Incoming Democratic National Committee Chairman Terry McAuliffe said in a party leaders' conference call in late December, "Let George W. Bush have a good week. Let him have a good inauguration. But we need to give these Republicans the same honeymoon they gave us: none."

African-American Democrats, such as the Rev. Jesse Jackson and the Rev. Al Sharpton, are especially bitter about Bush's victory and are not likely to be mollified by the fact that Bush's Cabinet "looks like America," ethnically speaking, every bit as much as Bill Clinton's did.

Bush's first batch of top-level appointees includes three African-Americans (as many as Clinton's did), six women (one more than Clinton appointed) and three Hispanics (one more than Clinton named).

Among his top-level White House aides, Bush has a female African-American, a white woman and a Latino male. Clinton's original inner circle contained, apart from first lady Hillary Rodham Clinton, only white males.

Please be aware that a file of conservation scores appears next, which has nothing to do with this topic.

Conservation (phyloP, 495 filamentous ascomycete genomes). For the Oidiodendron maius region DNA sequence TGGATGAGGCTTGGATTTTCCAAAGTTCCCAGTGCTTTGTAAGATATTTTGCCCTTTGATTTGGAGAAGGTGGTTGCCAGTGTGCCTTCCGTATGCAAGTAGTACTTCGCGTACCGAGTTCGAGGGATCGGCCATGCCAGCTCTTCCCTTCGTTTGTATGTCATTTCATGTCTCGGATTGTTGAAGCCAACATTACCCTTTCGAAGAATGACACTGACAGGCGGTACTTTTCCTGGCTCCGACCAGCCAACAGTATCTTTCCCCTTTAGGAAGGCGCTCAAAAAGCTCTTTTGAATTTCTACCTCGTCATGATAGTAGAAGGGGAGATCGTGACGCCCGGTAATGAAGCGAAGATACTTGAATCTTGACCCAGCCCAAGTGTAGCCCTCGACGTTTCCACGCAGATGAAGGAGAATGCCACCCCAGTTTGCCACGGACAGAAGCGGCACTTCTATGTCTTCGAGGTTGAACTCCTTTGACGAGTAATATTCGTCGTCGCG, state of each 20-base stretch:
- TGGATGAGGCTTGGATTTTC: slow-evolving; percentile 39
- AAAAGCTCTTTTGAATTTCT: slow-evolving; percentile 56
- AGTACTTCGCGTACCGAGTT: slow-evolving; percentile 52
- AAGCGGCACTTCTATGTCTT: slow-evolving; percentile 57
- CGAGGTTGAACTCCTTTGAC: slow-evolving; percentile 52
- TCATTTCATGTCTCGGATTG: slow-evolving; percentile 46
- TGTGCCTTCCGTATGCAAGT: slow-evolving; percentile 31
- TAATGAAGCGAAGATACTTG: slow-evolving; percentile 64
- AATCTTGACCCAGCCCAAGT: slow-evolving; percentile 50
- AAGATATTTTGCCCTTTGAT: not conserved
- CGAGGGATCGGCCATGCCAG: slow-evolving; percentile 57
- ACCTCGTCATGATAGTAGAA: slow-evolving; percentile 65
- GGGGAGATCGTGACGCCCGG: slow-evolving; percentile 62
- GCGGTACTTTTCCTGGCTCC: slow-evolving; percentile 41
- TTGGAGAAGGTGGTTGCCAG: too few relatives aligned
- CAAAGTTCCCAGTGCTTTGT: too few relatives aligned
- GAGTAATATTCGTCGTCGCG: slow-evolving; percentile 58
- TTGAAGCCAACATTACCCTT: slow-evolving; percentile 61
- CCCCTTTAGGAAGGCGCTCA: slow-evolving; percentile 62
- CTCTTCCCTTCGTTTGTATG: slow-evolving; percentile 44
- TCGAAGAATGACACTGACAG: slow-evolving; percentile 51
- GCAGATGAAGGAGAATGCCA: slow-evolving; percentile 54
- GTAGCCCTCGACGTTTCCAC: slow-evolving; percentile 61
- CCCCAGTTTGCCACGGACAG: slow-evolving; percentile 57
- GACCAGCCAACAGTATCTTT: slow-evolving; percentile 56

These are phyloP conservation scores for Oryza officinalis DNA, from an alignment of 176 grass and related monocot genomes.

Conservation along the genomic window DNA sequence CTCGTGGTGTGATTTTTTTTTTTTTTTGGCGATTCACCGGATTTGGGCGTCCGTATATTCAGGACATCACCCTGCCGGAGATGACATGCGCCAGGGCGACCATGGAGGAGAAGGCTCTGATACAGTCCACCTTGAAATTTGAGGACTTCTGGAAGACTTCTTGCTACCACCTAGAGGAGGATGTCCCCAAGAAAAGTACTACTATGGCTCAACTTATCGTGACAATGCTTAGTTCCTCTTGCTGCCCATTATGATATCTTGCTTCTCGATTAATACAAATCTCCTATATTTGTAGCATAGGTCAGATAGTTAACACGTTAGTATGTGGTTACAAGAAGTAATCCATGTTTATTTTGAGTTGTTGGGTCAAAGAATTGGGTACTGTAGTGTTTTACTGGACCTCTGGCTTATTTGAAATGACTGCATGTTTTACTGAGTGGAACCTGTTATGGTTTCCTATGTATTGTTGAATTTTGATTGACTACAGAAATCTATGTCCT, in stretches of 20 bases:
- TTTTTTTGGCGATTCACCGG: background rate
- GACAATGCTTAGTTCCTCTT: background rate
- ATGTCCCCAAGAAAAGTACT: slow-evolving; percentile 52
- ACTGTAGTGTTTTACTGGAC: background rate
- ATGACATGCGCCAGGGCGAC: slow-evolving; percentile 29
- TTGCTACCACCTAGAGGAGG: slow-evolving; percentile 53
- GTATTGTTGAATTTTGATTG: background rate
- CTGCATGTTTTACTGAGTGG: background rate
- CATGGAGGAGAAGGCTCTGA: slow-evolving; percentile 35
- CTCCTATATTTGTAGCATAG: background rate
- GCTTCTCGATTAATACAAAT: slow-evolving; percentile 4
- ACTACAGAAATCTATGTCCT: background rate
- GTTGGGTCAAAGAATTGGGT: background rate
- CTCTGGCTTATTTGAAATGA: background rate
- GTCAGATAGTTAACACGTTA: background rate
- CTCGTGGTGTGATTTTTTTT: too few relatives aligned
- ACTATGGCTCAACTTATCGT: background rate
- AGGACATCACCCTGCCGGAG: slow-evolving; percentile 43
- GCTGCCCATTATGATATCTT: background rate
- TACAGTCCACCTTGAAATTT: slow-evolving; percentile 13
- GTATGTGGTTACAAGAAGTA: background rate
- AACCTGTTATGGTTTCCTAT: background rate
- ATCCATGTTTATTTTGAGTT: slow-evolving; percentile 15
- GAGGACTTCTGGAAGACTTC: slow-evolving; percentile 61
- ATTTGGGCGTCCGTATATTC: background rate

By the definition of some Democrats, no matter how much he demonstrates that he believes in diversity, Bush can't be bipartisan unless he adopts Democratic priorities from the get-go.

That's not true. Bush is best off sticking to his "compassionate conservative" agenda, fighting for it as hard as he can and cutting deals with his base behind him.

Bush has started out sending mixed signals on private-school vouchers, the most controversial item on his education agenda. Bush spokesman Ari Fleischer disputed a Washington Post story that said Bush was prepared to drop vouchers in order to get his program passed, but the denial was tepid.

Bush may have to give up that item, but signaling a cave-in upfront only invites Democrats to try to win other concessions. He would be better off taking the suggestion of columnist Matthew Miller and increasing the value of vouchers to parents in failing school districts to an amount that might actually enable them to pay tuition at parochial schools.

Such a plan might help Bush win support from middle-class African-Americans, since most polls show they favor vouchers as an escape from bad public schools.